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Cindy Amador Professor Brown Eng 242 July 24th, 2012 Analytical essay on: Sherwood Anderson: Winesburg, Ohio Born in 1876, U.S. author Sherwood Anderson left his family and career to become a writer in Chicago. His first mature work, Winesburg, Ohio, was a collection of sketches about the obscure lives of citizens in a small town. His style of using everyday speech in his prose writing effectively sealed his reputation. Winesburg, Ohio, which appeared in 1919, remains a major work of experimental fiction and was in its time a bold treatment of small-town life in the American Midwest. The formal achievement of the book lay in its articulation of individual tales to a loose but coherent structure. The lives of a number of people living in the town of Winesburg are observed by the naïve adolescent George Willard, a reporter for the local newspaper. Their stories contribute to his understanding of life and to his preparation for a writer. The book ends when his mother dies and he leaves Winesburg. The reader can see how the lives of the characters have been profoundly distorted by the frustration and suppression of so many of their desires. The intention of Winesburg, Ohio is to show that life in all American small towns is grotesque in the same way. Anderson’s attitude toward the characters mixes compassion for the individual with dismay at a social order that can do so much damage. Winesburg, Ohio begins with a sort of prologue, in which an old writer imagines all the people he has known as "grotesques," warped in their pursuits of various truths. A series of stories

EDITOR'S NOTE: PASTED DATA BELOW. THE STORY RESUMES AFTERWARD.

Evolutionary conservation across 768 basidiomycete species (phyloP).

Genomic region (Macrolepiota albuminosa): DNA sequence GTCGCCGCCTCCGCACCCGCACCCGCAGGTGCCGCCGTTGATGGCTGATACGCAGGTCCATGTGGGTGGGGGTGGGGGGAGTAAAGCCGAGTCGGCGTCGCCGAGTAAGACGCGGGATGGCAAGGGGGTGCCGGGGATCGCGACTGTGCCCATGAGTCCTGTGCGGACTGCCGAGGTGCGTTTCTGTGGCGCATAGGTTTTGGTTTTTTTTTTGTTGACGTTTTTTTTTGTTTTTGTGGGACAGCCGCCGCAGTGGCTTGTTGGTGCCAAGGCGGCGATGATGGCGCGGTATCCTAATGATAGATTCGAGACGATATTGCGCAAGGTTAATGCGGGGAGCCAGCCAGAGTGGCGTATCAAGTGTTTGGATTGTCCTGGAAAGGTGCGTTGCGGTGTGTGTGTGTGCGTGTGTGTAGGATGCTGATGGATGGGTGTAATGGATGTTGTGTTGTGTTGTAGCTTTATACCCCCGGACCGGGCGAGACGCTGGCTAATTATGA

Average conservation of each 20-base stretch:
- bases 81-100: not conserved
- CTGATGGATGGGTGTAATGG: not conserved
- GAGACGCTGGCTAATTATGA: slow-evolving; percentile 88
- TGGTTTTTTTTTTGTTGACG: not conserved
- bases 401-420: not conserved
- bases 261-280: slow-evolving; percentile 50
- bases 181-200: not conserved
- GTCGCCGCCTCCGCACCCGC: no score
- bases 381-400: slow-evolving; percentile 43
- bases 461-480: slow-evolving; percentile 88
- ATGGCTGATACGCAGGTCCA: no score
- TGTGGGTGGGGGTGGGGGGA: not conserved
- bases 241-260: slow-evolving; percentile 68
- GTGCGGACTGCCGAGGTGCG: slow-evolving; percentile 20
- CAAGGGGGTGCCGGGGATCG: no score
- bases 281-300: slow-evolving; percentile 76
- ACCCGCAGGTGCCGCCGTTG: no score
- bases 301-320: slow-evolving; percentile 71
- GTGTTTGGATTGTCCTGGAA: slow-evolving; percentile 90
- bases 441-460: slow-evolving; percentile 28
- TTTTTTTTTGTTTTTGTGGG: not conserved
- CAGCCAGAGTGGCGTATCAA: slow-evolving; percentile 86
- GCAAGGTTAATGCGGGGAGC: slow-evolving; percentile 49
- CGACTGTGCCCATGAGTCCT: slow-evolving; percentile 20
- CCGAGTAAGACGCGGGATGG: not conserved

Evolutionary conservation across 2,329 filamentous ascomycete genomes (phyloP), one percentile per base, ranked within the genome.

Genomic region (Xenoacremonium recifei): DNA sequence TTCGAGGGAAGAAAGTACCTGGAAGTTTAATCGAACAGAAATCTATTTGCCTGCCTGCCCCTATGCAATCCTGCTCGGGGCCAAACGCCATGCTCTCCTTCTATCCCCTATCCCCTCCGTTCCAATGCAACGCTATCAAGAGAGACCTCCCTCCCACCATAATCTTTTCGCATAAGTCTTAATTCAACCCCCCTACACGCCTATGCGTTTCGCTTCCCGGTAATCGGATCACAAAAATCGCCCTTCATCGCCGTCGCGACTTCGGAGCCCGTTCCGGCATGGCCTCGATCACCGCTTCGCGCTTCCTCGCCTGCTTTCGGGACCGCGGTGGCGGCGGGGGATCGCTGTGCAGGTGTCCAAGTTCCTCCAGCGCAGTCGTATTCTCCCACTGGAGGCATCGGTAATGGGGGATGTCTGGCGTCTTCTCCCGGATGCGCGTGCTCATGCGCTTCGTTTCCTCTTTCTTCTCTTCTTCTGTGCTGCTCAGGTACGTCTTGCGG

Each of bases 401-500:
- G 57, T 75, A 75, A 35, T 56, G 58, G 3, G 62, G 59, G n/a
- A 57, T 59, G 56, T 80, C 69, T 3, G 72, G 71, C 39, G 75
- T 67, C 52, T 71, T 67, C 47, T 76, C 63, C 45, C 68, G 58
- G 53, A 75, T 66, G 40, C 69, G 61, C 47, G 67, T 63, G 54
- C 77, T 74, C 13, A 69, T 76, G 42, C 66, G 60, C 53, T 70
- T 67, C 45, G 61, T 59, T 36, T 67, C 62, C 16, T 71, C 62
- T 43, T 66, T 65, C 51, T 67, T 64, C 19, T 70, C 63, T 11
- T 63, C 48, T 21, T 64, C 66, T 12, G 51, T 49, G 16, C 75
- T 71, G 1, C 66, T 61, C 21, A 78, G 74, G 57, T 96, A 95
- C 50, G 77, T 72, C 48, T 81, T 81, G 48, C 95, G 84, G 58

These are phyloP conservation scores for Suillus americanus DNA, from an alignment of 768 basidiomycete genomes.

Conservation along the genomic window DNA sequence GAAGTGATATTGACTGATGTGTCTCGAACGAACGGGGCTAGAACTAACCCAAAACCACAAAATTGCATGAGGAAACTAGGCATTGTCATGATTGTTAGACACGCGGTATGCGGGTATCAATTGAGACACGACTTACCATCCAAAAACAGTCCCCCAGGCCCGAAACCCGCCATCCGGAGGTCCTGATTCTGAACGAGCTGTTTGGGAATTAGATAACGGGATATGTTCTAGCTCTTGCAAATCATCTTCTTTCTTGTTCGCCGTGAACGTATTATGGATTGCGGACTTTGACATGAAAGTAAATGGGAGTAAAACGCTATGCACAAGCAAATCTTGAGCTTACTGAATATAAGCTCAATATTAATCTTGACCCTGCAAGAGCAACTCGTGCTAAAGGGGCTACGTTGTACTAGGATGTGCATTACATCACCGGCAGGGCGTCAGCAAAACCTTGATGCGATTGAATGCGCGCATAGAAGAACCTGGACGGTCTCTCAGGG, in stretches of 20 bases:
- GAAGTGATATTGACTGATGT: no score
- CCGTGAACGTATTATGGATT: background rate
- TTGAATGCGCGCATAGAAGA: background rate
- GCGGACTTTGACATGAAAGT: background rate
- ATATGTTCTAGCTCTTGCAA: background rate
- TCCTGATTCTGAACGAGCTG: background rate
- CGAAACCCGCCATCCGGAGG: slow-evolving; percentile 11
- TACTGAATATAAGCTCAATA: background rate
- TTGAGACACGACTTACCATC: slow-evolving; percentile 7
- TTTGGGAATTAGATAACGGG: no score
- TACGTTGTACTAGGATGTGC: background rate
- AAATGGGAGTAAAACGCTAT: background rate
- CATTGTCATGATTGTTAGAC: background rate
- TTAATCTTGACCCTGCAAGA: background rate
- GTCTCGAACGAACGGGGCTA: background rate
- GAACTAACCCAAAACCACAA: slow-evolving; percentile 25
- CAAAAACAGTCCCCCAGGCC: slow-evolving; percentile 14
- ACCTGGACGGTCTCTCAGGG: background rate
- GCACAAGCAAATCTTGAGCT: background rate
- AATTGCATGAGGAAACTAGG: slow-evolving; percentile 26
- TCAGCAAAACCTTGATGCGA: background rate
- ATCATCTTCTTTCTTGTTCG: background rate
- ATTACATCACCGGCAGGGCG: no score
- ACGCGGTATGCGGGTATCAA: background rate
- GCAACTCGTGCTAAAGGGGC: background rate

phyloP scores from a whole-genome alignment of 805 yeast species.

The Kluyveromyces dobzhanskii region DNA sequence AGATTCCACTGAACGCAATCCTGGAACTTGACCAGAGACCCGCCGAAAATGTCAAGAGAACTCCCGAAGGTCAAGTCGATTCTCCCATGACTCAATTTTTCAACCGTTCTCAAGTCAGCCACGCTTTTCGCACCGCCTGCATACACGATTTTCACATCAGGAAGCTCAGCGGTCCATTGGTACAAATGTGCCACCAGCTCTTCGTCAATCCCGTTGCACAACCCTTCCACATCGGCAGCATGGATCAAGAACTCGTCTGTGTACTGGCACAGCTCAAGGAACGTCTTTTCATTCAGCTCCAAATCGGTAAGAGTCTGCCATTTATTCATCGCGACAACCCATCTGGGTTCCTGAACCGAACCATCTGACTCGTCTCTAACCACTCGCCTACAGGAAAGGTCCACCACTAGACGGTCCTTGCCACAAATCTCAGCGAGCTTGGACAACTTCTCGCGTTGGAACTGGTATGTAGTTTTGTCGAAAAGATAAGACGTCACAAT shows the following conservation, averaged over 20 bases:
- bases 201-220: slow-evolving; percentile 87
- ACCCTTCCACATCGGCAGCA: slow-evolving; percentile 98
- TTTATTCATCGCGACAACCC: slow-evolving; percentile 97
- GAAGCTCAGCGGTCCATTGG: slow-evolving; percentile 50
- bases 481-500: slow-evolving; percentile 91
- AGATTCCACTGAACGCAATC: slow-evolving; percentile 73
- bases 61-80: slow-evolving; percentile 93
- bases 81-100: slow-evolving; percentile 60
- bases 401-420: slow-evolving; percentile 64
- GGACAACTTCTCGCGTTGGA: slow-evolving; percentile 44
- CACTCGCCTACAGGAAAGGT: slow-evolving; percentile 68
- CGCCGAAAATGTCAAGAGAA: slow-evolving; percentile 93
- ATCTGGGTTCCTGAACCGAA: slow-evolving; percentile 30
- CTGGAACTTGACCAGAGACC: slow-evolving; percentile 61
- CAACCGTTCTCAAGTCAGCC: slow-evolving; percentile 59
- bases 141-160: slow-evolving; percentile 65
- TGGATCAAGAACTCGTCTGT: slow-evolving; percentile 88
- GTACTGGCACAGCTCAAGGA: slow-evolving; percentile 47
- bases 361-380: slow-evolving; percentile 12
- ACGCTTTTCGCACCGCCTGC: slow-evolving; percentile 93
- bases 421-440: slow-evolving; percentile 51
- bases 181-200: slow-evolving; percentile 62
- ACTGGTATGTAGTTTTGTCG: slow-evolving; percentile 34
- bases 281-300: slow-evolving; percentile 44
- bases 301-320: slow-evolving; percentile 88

but went by the less euphonic name of Adolph Myers." She remembers her girlhood. She gets up and hears Tom haranguing their son." describes Wing Biddlebaum. entitled "Hands. and spends his time airing his grievances. Looking at herself in the mirror. after Elizabeth has been in bed for several days. and they frequently sit together for long periods of time without talking. each concerned with a single resident of Winesburg. As Adolph Myers he was much loved by the boys of his school”. lamenting the fact that he should have achieved great things politically. she realizes that George has not come to see her. ghostly figure. wandering aimlessly through their home. but now time has passed him by. which is perpetually on the verge of failure. like her marriage. run a boarding house in Winesburg. and make something of yourself”.2 ensues. a recluse with remarkable hands that he cannot control. One night. an energetic man with a zest for politics. The first. He is a Democrat in a heavily Republican town. who has fled from false accusations of molesting a boy in another town. “In his youth Wing Biddlebaum had been a school teacher in a town in Pennsylvania. Elizabeth is frequently ill and has become a pale. she decides that she must make herself appear more impressive. She and her husband. George Willard's mother. more beautiful and terrible before she kills her husband. and becomes concerned. Tom Willard. The relationship between Elizabeth and her son is stiff and uncomfortable. and her plan slips away. or by walking about with male guests from the boarding house. This infuriates Elizabeth. Tom. "Mother" is concerned with Elizabeth Willard. is embarrassed by his wife. urging George to "wake up. It will be a release for all of us. George . He was not then known as Wing Biddlebaum. "When I have killed him. But her sudden burst of energy subsides. "something will snap within me and I will die also." she tells herself. and she decides that she will kill her husband. when she used to scandalize the town by dressing up in men's clothes and riding a bicycle.